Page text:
A condition less known...

Dextrocardia situs inversus refers to a condition in which the heart is a mirror image of normal placement. With dectrocardia the main mass of the heart sits right of the mediastinum. When all visceral organs are mirrored the condition is dextrocardia situs totalis.

Dextrocardia occurs in approximately 1 in 12,000 people (according to wikipedia).

The above chest X-ray is not reversed, that is a patient with dextrocardia.
All of the heart chambers and great vessels are reversed, as seen above.
Left Ventricle (LV), Right Ventricle (RV), Left Atrium (LA), Right Atrium (RA), Pulmonary Artery (PA), Aorta (Ao).

Above is a comparison of a normal heart and the heart of a patient with dextrocardia

As you can imagine, there are multiple ECG changes found on the patient with dextrocardia. If you know the patient has this condition, it may be in your best interest to mirror normal electrode placement.

Take a look at some 12-leads of dextrocardic patients below:

Notice the obvious change in axis. A negatively deflected lead I would indicate right axis deviation. When leads II & III become deflected in addition, this would indicate extreme right axis deviation (ERAD). ERAD is most often seen when impulses originate in the ventricles as with ventricular tachycardia, or ventricular pacemakers. ERAD may appear with dextrocardia.

When you see a negative QRS in lead I, and a positive QRS complex in aVR, you should first suspect misplaced leads. If they are placed correctly, dextrocardia should enter your differential.
Common ECG findings:

not all of these are always present

- Global negativity in lead I, (a negative p wave, QRS, and negative T wave).

- Positively deflected QRS in aVR

- Negative p wave in lead II

- Reverse R wave progression in precordial leads

Causes of Dextrocardia:

- Marden-Walker Syndrome: A rare genetic disorder characterized by blepharophimosis, joint contractures and fixed facial expression.

- Kartagener syndrome: A rare genetic disorder characterized by enlarged bronchial tubes, sinusitis and cross-positioning of body organs.

- Campomelia Cumming type: A rare syndrome characterized by limb and multiple abdominal organ abnormalities. The disorder results in death before birth or soon after.

Things to consider:

So, if you ever have the idea that the ECG you are looking at, looks as if your leads are all reversed, maybe the heart is.

When defibrillating these patients, traditional pad placement should be mirrored to the right chest. Anterior/posterior placement should be just right of the mediastinum.


Tazambo said...
This comment has been removed by the author.
Tazambo said...

I've seen/had a patient with this condition.

I was a newish student at the time and I can't remember what we transported him for.
His 3 lead EKG looked a little weird.
He denied ANY previous medical history when asked.

At the ER the 12 lead looked weird, a junior Dr showed the EKG to a senior Dr who picked it straight away.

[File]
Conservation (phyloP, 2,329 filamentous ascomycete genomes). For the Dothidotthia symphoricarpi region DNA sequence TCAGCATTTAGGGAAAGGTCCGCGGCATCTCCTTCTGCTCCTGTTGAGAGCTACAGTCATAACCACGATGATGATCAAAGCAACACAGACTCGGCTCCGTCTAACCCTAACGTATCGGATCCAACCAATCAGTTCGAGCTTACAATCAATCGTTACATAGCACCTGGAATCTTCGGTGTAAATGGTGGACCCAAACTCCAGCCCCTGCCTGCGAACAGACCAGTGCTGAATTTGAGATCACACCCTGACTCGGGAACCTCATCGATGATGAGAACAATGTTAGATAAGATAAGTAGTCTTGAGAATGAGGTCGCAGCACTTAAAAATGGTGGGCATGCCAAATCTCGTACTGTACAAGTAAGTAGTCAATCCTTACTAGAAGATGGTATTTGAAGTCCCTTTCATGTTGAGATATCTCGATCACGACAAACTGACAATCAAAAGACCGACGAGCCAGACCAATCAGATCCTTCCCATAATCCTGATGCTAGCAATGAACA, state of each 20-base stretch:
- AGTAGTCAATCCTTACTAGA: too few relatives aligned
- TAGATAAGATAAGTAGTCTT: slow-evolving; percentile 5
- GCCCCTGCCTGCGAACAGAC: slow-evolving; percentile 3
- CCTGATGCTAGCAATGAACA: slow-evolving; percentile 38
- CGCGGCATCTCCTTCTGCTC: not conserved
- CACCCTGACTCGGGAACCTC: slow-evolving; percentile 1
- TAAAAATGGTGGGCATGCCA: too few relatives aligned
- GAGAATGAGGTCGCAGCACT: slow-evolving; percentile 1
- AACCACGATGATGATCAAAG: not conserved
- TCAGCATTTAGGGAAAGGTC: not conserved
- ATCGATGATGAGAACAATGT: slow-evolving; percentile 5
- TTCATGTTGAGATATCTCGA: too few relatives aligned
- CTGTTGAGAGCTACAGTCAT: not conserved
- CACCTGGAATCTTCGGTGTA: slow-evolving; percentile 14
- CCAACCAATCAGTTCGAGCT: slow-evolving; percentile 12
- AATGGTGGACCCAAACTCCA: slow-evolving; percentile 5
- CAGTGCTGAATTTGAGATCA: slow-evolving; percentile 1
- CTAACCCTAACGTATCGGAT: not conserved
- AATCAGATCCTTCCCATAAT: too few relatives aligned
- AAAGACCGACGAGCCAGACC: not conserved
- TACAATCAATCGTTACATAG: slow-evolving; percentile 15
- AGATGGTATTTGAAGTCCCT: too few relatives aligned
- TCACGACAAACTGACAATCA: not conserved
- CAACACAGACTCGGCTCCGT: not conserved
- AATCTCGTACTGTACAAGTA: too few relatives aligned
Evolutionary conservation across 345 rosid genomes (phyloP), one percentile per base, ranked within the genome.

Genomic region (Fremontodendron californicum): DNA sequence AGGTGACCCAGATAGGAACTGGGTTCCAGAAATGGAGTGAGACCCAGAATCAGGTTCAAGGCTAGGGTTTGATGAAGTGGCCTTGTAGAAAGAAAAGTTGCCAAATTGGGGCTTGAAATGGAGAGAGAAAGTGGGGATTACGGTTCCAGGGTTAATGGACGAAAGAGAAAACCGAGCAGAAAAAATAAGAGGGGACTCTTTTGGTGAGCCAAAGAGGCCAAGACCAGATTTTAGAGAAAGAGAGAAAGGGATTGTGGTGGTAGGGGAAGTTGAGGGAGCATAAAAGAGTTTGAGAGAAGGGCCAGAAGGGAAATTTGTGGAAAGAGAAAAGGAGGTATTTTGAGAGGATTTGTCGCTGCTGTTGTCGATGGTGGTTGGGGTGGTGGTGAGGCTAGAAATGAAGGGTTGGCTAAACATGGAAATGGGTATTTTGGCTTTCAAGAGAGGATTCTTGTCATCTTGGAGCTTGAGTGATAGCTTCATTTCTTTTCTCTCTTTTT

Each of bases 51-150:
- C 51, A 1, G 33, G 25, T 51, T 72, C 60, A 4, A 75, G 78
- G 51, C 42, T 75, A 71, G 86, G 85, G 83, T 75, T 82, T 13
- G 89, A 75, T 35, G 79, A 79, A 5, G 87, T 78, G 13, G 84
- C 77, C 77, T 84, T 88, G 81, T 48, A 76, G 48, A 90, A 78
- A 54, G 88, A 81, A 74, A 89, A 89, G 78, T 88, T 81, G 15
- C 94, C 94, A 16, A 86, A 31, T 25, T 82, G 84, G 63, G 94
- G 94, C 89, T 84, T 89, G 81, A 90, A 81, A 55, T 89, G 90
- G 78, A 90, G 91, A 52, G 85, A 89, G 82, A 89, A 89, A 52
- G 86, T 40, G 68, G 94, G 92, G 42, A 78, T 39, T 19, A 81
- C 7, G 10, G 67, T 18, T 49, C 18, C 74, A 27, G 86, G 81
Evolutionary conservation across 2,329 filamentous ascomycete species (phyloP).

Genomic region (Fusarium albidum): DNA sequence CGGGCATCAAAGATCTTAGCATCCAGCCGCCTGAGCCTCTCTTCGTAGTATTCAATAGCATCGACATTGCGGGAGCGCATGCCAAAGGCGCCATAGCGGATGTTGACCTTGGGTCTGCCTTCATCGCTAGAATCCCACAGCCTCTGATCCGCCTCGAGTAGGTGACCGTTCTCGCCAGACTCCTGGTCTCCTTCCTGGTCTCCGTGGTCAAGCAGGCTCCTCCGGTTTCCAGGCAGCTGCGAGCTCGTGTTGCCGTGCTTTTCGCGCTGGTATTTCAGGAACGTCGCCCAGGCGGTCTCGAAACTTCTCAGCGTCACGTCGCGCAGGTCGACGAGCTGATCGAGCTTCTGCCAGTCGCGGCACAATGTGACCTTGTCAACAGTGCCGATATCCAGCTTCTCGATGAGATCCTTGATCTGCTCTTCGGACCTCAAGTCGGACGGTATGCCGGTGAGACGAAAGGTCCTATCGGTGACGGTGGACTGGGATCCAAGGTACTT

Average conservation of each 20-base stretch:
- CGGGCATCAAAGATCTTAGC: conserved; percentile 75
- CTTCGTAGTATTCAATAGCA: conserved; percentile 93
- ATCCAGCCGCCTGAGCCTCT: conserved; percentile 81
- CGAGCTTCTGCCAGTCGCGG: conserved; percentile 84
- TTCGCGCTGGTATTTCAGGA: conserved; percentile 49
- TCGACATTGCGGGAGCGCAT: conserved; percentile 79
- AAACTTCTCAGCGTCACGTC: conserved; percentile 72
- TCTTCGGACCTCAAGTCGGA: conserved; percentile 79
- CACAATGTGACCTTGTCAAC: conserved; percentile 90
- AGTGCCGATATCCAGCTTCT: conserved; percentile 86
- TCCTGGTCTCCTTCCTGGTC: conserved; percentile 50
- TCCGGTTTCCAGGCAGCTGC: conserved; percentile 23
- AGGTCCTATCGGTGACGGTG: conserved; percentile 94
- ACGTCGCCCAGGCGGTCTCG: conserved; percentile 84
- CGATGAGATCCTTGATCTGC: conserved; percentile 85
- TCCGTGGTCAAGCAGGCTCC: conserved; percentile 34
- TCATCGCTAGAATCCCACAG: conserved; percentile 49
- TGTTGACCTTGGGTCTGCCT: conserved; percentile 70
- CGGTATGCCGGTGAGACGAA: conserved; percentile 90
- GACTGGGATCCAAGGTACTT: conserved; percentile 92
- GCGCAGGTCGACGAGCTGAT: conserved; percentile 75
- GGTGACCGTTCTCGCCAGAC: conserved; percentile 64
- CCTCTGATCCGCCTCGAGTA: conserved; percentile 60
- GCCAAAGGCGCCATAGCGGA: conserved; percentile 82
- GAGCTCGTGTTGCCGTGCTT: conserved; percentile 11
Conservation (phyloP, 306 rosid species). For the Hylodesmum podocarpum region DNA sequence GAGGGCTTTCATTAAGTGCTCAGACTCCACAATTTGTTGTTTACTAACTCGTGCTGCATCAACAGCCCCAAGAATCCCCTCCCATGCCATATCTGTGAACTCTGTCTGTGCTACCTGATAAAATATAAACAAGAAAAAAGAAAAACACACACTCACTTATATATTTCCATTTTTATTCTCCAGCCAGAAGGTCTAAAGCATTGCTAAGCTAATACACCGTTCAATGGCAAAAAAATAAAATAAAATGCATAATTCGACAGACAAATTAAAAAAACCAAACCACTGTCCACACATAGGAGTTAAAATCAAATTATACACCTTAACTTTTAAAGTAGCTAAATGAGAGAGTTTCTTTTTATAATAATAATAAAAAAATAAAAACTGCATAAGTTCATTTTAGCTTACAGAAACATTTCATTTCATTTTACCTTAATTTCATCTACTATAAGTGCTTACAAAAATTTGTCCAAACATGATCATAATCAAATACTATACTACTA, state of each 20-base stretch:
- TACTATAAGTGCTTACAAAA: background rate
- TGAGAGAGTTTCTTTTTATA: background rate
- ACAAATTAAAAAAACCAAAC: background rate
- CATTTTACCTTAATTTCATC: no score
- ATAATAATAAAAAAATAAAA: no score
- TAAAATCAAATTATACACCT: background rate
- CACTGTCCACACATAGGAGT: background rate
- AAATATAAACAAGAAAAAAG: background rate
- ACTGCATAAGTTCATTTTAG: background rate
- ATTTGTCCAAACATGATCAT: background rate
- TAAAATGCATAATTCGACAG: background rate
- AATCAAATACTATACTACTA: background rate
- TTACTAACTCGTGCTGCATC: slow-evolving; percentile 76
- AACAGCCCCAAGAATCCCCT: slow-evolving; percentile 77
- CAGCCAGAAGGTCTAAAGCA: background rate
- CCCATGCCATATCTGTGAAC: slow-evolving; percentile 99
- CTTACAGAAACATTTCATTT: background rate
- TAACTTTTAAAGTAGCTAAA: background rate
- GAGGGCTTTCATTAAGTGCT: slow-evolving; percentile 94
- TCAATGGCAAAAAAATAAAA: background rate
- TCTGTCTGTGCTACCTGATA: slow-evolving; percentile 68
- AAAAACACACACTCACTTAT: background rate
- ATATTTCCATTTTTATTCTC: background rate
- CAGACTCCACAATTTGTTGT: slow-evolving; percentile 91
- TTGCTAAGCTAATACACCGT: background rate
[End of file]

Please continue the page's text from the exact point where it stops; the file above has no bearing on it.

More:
When questioned, the patient said, "Yea, I've got that reversed heart thing".

An x-ray confirmed it, as did his hospital notes.

Shaggy said...

You mean that is not common for all you Aussies down there?

Shaggy said...

My God Adam, are you temporarily out of work or something? Where do you have time for all these great posts?

akroeze said...

Another great post!

Can I get permission from you guys to print this out and post it at my station so others can learn from it too?

Adam Thompson, EMT-P said...

Tazambo, that is pretty cool. Now I guess you'd know to reverse the leads. Obviously the dextrocardia itself requires no emergent treatment.

My God Adam, are you temporarily out of work or something? Where do you have time for all these great posts?

I work 24/48s man, I got all the time in the world. I was at a slow station on Sanibel island as well..

Can I get permission from you guys to print this out and post it at my station so others can learn from it too?

Permission granted

Jinx said...

Just curious if anyone can tell me if you had a patient with Dextrocardia and they were in VF or VT would you place the defib pads on the opposite sides for a better electrical pathway thru the heart on the right hand-side? Is it actually possible to know a patient has Dextrocardia if in VF/VT or can you only tell with a normal sinus rhythm?



Adam Thompson, EMT-P said...


Sorry for the delay...

... Yes, as I stated, put the pads on the opposite side if you know they have dextrocardia.

If they have V-fib, it may be impossible to discover the history of dextrocardia without someone actually telling you they have it.

I am sure there is a way to tell, if they are in V-Tach. I just don't know how, since V-tach can present with an extreme axis deviation.

Remember, it would be pretty uncommon to find a patient in arrest with this condition. Anterior/posterior placement should work, even if you are slightly left of the main mass of the heart.